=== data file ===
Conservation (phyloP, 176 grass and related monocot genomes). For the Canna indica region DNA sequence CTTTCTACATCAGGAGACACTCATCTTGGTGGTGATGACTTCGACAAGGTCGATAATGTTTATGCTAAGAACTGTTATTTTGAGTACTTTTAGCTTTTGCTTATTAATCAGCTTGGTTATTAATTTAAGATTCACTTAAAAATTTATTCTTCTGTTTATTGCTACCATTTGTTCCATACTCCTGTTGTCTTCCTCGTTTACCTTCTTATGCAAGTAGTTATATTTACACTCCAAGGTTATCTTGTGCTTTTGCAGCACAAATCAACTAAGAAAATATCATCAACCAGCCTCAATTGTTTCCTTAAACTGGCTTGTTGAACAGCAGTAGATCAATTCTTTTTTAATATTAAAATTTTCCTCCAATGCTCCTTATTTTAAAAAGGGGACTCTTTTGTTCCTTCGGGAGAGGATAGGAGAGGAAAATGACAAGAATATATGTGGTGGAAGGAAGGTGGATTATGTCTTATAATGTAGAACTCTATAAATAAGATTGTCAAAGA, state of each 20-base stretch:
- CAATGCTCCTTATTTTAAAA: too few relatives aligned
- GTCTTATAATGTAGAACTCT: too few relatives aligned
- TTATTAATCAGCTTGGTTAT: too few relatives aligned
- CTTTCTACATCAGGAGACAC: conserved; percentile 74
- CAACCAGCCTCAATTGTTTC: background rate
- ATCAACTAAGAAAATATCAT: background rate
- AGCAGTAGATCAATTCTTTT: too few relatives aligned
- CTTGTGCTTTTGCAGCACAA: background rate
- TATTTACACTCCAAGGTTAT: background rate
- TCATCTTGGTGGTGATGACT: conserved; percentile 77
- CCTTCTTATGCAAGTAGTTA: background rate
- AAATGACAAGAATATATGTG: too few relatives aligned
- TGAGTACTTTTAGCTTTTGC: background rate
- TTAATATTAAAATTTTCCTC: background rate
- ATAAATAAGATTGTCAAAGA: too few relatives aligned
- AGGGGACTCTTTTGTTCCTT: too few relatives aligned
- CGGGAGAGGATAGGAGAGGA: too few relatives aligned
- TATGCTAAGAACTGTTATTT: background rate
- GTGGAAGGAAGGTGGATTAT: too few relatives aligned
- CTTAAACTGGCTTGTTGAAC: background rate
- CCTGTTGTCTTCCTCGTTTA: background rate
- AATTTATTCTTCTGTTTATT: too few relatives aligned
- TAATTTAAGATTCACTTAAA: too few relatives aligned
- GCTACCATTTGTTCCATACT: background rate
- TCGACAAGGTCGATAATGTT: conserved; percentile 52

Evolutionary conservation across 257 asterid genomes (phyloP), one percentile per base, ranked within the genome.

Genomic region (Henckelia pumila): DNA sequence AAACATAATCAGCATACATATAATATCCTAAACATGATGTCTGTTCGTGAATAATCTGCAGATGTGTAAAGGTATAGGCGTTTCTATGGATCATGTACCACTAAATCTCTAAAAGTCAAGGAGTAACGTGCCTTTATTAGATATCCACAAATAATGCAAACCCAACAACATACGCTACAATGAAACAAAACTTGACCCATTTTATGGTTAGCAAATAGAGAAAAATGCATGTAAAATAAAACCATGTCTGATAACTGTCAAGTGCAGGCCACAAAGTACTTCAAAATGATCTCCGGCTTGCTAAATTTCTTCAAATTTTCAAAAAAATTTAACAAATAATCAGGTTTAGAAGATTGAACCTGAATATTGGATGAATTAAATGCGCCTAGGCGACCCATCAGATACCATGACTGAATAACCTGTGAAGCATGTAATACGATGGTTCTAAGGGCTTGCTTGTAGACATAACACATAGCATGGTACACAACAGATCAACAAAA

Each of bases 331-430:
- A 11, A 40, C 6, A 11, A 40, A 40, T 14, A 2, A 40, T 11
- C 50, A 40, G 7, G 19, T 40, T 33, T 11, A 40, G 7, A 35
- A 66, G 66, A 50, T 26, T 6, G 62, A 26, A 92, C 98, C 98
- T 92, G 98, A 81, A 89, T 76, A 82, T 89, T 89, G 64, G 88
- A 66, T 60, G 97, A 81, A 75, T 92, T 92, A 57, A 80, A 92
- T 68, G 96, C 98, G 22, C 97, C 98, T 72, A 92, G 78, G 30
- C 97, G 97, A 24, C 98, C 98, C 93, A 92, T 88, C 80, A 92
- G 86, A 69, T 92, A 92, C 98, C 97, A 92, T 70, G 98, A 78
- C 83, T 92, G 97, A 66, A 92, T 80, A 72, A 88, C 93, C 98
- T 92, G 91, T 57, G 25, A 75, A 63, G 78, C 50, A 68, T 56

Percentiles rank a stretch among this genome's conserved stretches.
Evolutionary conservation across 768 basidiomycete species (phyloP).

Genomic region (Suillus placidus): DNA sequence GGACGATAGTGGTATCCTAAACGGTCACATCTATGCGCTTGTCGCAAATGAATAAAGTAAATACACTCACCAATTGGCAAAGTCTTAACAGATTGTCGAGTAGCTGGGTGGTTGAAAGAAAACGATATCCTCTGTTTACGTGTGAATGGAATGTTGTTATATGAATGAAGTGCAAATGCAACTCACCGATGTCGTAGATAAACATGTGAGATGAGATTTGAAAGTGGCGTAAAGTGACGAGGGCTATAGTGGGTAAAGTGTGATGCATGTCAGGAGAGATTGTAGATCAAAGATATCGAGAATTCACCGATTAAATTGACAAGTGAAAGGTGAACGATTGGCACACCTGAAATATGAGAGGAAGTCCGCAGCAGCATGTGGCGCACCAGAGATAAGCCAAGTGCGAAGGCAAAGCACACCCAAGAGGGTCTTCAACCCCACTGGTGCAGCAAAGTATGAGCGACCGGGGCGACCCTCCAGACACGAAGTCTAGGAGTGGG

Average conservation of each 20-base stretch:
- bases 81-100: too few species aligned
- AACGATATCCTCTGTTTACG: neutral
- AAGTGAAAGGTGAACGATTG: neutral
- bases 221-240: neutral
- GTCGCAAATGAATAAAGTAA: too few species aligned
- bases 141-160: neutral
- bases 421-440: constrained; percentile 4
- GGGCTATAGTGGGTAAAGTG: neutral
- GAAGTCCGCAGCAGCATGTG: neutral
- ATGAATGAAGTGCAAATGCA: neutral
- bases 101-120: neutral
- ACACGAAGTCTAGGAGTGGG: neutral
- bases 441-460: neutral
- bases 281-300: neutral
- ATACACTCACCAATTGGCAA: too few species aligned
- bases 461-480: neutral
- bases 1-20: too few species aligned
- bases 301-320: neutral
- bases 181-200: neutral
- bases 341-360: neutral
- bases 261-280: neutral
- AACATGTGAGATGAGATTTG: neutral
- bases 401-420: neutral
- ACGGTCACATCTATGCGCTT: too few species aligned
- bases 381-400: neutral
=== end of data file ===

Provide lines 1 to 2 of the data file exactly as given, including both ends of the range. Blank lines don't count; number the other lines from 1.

Conservation (phyloP, 176 grass and related monocot genomes). For the Canna indica region DNA sequence CTTTCTACATCAGGAGACACTCATCTTGGTGGTGATGACTTCGACAAGGTCGATAATGTTTATGCTAAGAACTGTTATTTTGAGTACTTTTAGCTTTTGCTTATTAATCAGCTTGGTTATTAATTTAAGATTCACTTAAAAATTTATTCTTCTGTTTATTGCTACCATTTGTTCCATACTCCTGTTGTCTTCCTCGTTTACCTTCTTATGCAAGTAGTTATATTTACACTCCAAGGTTATCTTGTGCTTTTGCAGCACAAATCAACTAAGAAAATATCATCAACCAGCCTCAATTGTTTCCTTAAACTGGCTTGTTGAACAGCAGTAGATCAATTCTTTTTTAATATTAAAATTTTCCTCCAATGCTCCTTATTTTAAAAAGGGGACTCTTTTGTTCCTTCGGGAGAGGATAGGAGAGGAAAATGACAAGAATATATGTGGTGGAAGGAAGGTGGATTATGTCTTATAATGTAGAACTCTATAAATAAGATTGTCAAAGA, state of each 20-base stretch:
- CAATGCTCCTTATTTTAAAA: too few relatives aligned